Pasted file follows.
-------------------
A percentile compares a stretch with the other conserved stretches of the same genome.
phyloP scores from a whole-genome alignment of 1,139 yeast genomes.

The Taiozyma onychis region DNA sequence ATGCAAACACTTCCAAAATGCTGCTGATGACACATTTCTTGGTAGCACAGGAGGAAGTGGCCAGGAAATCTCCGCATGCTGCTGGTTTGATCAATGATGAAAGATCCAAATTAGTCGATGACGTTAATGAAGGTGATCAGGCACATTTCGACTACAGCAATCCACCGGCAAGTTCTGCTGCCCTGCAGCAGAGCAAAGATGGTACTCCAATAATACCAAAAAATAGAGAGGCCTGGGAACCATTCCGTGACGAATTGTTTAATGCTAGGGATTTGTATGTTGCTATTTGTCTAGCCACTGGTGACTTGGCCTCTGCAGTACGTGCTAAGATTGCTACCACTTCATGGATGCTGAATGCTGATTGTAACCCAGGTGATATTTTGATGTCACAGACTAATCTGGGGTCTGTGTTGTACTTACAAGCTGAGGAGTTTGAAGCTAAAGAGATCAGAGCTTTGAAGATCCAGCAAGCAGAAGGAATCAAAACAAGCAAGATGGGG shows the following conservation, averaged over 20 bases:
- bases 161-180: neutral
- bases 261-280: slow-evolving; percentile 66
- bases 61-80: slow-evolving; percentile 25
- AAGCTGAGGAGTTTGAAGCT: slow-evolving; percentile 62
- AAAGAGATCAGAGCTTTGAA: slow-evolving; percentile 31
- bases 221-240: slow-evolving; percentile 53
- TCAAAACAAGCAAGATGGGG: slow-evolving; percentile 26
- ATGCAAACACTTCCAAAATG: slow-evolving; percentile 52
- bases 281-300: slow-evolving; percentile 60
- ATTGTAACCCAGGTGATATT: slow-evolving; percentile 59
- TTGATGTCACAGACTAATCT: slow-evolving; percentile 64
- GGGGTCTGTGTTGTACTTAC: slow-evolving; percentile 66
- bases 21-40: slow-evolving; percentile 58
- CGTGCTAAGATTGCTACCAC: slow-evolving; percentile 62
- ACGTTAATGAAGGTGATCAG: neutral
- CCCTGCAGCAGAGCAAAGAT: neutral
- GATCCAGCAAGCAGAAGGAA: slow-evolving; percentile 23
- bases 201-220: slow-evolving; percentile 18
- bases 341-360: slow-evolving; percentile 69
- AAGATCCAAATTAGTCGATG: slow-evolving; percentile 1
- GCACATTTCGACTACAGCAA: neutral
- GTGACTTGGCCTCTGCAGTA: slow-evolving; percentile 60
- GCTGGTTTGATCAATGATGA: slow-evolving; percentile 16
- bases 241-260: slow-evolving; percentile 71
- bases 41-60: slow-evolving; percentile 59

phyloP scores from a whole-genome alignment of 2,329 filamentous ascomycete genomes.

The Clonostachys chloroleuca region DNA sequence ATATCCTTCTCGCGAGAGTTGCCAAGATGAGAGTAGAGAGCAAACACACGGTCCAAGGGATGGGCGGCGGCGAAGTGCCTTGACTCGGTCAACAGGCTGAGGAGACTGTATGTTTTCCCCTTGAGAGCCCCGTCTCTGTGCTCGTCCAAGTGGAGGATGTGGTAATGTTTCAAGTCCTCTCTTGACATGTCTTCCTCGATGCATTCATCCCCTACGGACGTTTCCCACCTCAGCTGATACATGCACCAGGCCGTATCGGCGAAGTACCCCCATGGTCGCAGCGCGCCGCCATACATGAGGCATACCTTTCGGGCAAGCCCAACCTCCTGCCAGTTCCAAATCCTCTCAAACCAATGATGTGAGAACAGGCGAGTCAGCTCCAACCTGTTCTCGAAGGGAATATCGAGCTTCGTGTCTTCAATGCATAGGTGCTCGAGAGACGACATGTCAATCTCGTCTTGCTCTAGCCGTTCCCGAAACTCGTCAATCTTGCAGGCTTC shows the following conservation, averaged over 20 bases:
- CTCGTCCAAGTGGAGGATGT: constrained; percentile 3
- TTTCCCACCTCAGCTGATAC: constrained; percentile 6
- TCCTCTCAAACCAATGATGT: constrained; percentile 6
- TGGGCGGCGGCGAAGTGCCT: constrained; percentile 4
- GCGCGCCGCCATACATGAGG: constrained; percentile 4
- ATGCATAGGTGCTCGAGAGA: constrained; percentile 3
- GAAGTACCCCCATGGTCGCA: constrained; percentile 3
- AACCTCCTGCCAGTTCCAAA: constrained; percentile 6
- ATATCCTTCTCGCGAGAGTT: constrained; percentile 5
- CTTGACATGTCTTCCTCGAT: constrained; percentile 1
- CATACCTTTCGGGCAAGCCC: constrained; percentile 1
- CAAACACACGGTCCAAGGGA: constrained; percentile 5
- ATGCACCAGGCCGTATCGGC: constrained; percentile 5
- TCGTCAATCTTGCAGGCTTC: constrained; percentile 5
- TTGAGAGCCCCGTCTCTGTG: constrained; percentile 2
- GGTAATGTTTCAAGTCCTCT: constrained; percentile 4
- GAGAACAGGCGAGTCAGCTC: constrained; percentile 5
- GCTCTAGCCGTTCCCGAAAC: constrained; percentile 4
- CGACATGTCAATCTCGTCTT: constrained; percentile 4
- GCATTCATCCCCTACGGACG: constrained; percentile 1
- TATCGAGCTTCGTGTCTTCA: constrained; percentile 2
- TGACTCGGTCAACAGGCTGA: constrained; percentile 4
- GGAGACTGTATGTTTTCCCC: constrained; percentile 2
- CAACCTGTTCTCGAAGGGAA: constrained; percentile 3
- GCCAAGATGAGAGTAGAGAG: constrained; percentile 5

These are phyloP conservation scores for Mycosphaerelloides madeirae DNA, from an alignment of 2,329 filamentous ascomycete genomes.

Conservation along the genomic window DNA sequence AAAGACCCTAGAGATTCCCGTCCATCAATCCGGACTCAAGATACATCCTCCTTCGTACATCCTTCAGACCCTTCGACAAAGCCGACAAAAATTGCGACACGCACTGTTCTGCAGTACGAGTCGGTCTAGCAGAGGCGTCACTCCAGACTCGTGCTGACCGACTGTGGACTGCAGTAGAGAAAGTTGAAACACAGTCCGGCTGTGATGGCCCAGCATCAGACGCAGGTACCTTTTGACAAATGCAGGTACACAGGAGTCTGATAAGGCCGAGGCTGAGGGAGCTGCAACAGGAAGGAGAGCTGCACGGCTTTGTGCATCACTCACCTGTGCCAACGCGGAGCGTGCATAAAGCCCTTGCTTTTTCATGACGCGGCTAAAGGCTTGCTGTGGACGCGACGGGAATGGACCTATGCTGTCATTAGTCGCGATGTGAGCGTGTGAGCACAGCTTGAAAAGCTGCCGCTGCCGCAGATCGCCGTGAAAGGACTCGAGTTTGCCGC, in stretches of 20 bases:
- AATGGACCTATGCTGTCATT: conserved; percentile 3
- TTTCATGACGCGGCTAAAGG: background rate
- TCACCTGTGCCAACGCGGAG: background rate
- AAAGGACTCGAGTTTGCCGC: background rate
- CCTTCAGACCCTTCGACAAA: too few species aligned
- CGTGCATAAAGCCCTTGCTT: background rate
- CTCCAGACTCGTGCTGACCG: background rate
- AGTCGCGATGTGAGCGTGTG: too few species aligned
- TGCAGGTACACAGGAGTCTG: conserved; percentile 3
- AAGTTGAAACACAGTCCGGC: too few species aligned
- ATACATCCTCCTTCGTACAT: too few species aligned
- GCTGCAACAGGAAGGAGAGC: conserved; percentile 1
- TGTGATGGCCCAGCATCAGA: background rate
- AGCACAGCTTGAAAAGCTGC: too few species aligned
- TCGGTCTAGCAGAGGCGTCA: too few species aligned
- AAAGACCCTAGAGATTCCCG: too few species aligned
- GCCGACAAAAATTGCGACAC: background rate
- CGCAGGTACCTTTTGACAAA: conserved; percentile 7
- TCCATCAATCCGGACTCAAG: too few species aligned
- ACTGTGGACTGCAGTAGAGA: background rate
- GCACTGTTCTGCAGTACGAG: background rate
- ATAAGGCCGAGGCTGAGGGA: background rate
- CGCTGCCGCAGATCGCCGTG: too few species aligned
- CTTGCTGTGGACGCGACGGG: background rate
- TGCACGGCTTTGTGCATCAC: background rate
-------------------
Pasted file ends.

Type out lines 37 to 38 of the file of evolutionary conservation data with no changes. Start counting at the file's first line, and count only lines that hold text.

- GAAGTACCCCCATGGTCGCA: constrained; percentile 3
- AACCTCCTGCCAGTTCCAAA: constrained; percentile 6